Summary: Pentecost 7: The condition of humanity is depravity - unrighteousness before God. Even though this is grievous to God, He nevertheless calls us to repentance through his Word and the Cross.

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Yesterday Sofi and I watched an old Joan Crawford movie on TV. The movie was named Mildred Pierce. It tells the story of a woman who wanted to give her two girls everything that she never had. And so she worked her fingers to the bone to make extra money so that she could afford a piano and singing lessons and new clothes for the children. This myopic devotion to giving her children things cost the woman very much. And even though she experienced great success, she paid the price by losing her marriage, by being taken advantage of by a variety of men who were more interested in her money than in her.

Things got worse for Mildred Pierce. But the real tragedy what happened to her oldest daughter, Veda. Even though the mother gave Veda everything that money could buy, the daughter grew to become a young woman who hated her mother. She became a completely materialistic human being who had no use for those who loved her. She was a user. Veda despised the fact that her mom had had to work as waitress and as a baker. She told her mom that she smelled like grease. Veda thought that mom was too much of a commoner and unworthy of for company. But mom continues to try to win her does everything that she can to win her daughter back – even going deeply into debt to acquire a huge estate. She even marries a cad that the daughter held in high esteem. But to no avail – the daughter continued to reject her mother. Eventually, this daughter even had an affair with the cad that her mom married.

This movie has a tragic story-line doesn’t it? One can hardly imagine that humanity can sink to the depths that this picture portrays. Is it possible that people can be so ungrateful that they would reject those who want nothing but to love them? Is it possible that people could be so self-consumed and selfish that they would despise those who’ve sacrificed for them? Those questions are what we will deal with today.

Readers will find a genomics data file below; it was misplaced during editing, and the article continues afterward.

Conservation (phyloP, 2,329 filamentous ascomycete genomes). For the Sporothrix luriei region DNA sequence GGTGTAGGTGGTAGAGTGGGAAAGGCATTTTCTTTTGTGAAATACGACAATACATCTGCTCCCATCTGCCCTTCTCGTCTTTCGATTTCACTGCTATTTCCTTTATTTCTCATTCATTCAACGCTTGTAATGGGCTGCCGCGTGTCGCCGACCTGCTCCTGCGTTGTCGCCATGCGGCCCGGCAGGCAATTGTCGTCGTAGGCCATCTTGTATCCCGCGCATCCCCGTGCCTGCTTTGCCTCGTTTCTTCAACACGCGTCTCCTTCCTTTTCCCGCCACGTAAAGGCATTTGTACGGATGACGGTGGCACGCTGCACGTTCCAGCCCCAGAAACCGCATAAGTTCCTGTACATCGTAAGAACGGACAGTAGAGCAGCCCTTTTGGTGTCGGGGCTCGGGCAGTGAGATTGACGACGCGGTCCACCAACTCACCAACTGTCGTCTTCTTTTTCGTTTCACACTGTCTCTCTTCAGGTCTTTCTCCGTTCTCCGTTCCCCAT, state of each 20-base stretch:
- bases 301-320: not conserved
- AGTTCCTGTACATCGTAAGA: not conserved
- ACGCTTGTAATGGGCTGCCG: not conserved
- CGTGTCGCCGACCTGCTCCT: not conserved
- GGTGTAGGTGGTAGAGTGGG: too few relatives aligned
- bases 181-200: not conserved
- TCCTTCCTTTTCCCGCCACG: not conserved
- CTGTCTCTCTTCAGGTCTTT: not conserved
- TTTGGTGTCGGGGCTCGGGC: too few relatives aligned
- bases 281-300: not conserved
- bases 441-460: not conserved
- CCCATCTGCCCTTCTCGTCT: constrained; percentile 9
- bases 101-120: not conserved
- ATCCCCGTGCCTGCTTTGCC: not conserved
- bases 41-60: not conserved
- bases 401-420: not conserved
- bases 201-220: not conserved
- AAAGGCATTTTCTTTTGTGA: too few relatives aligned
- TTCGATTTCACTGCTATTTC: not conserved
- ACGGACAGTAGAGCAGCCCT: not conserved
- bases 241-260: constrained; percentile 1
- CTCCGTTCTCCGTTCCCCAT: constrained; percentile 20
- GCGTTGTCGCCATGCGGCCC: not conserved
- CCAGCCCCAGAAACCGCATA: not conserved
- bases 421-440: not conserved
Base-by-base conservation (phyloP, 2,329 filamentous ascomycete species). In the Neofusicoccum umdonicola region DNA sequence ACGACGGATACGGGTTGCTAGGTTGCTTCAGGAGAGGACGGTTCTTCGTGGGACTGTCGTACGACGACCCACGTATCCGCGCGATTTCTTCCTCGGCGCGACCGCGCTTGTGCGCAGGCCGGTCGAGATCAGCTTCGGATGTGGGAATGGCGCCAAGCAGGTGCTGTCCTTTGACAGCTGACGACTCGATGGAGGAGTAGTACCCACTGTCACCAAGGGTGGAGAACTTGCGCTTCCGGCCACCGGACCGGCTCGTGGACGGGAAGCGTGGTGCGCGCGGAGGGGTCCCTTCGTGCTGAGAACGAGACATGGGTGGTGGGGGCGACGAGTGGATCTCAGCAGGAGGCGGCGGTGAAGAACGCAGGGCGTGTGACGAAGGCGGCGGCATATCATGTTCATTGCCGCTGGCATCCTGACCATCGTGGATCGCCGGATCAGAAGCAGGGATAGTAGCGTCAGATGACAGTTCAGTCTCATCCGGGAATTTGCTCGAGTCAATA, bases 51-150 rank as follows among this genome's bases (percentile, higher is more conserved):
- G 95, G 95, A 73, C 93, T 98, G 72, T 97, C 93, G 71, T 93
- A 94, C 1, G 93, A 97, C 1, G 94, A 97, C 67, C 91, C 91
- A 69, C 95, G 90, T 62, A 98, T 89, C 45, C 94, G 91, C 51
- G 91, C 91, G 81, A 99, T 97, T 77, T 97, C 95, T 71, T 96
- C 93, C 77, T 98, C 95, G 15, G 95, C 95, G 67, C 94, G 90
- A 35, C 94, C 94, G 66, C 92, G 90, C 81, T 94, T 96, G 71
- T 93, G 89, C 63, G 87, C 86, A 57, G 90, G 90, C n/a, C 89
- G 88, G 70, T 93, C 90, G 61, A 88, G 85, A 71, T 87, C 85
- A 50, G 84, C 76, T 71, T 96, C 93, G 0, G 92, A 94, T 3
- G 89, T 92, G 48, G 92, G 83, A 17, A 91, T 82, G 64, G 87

We begin our consideration of this topic by reading the words of Ezekiel – an Old Testament Prophet called to serve people that have, at a minimum, taken the Lord for granted, and at worst, have outright rejected and rebelled against God. Let’s read the words of the Old Testament Lesson together: [read Ezekiel 2:1-5]

“Go,” God tells Ezekiel, “Go to these Israelites, to a rebellious nation that has rebelled against me.” The original language says this in a way that would bring shock to the original hearers. Gods words are literally, “I send you to the people, to nations of rebels who have rebelled against me.” The contrast here says to the hearers, “Your rebellions have made you like the gentile nations. You are outside of my covenant. Your idolatry and rebellion have splintered the unity of the nation and you are no better than the pagan nations surrounding you.”

Wow! The Lord was sending a powerful message to the rebellious people. First, they clearly see that they have been ungrateful. Here is their God – who went to great lengths to carve out for Himself a people through whom to bring the Messiah – to preserve the witness of the Living God – the Creator – among all the nations of the world. But like the daughter in the movie, Veda, the temptations of materialism and the desire for things other than what God offered them cost them the dearest relationship they had – the one with their God. The people were unfaithful, and they continually had affairs with other gods.

And so Ezekiel is sent on the mission of bringing the people back. God Tells him to let them know how far they’ve strayed and the danger in which they find themselves. The work of the prophet is to be like a scalpel that is used to cut away the rottenness in order to allow the body to heal. But the Lord knows that this won’t be an easy job. There will be those who hear the message and reject it. They will literally try to kill the messenger. Nevertheless, God wants the people to avoid the destruction that their rebellion will ultimately work. And so He tells Ezekiel in the last verse of our text and in the two that follow: “And whether they listen or fail to listen - for they are a rebellious house - they will know that a prophet has been among them. And you, son of man, do not be afraid of them or their words. Do not be afraid, though briers and thorns are all around you and you live among scorpions. Do not be afraid of what they say or be terrified by them, though they are a rebellious house. You must speak my words to them, whether they listen or fail to listen, for they are rebellious.” (Ezekiel 2:5-7)

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